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RFID, Sensors and the Internet of Things

The use of a wide variety of terms to describe RFID technologies—and the lack of precision among those terms—confuses companies seeking solutions to their business problems.
By Mark Roberti
Oct 14, 2013

Pity the poor businessperson. He or she is interested in taking advantage of new technologies that enable a company to monitor the location or condition of assets in real time. But technology providers, users and the media throw about so many terms to describe these technologies—including radio frequency identification, sensors, mesh networks, Internet of Things devices and the industrial Internet—how does anyone begin researching possible solutions?

Articles in the mainstream press often conflate all these concepts. Writers sometimes refer to RFID transponders as "sensors" or "wireless sensors," either to avoid the use of radio frequency identification, which seems like jargon to editors, or perhaps because they aren't sure what the different terms actually mean.

Last November, for example, The New York Times published an article about General Electric's efforts to gather data from the many items it manufactures (see Looking to Industry for the Next Digital Disruption). "Today, GE is putting sensors on everything, be it a gas turbine or a hospital bed," the article said. It included no explanation of the different types of sensors. The "sensor" on the hospital bed is most likely an active RFID tag that broadcasts the identity of the object and its location. It's not clear what GE monitors within its gas turbines or which technology it uses, but the company's Web site refers to the use of passive RFID tags for asset management.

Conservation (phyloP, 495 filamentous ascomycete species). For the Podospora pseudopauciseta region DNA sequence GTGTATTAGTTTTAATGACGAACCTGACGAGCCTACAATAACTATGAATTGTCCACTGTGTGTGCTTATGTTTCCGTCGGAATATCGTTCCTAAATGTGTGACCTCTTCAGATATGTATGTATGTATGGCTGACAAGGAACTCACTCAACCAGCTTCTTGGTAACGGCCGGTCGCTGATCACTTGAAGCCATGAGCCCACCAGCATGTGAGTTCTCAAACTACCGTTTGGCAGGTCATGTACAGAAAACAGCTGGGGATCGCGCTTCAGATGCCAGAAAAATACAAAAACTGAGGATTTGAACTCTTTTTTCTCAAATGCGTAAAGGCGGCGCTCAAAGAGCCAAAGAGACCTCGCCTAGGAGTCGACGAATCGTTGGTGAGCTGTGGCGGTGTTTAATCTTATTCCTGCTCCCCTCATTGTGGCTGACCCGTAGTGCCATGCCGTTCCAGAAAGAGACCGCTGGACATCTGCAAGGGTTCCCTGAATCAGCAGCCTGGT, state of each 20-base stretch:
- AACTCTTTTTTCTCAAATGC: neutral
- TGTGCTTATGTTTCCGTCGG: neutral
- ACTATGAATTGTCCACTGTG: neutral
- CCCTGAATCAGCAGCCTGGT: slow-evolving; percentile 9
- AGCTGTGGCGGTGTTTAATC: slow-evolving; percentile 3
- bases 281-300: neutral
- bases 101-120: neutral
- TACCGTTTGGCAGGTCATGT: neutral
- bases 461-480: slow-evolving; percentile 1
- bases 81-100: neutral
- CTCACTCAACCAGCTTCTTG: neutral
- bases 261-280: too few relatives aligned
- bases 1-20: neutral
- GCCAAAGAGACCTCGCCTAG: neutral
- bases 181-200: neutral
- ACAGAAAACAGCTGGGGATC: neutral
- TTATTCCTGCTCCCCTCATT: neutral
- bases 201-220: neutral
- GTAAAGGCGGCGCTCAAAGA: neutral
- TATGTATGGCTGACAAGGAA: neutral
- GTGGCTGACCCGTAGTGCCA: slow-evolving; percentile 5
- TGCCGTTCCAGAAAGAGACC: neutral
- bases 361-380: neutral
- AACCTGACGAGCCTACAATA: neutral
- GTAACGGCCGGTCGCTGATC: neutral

The term "Internet of Things" was coined in 1999 by Kevin Ashton, then executive director of the MIT Auto-ID Center. It helped explain the concept of putting a low-cost RFID transponder on, say, a case of shampoo to enable tracking of the product from manufacture through sale. But some now use the term interchangeably with sensor networks and mesh networks. To confuse matters more, the term has broadened over time to include sensors inside medical equipment or photocopiers that can report on a machine's condition through an Ethernet connection to the Internet, and almost any other technology that connects a machine to the Internet.

Whether RFID tags are sensors is open to debate. The Oxford English Dictionary defines a sensor as "a device which detects or measures a physical property and records, indicates, or otherwise responds to it."

A basic RFID tag detects the presence of an object and can tell you its identity. It could be argued that this makes an RFID tag a sensor. Ashton addresses the issue in his column, "Making More Sense." "RFID tags enable computers to sense identity, and knowing what something is almost always is a prerequisite to being able to use other sensory information, such as temperature," he says. "I consider an RFID tag a 'sensor' because it can detect something about the physical world remotely and by proxy."

But passive RFID can also be used simply as a tool for counting objects, such as clothing items on store shelves. When used like a bar code, RFID does not seem like a sensor.

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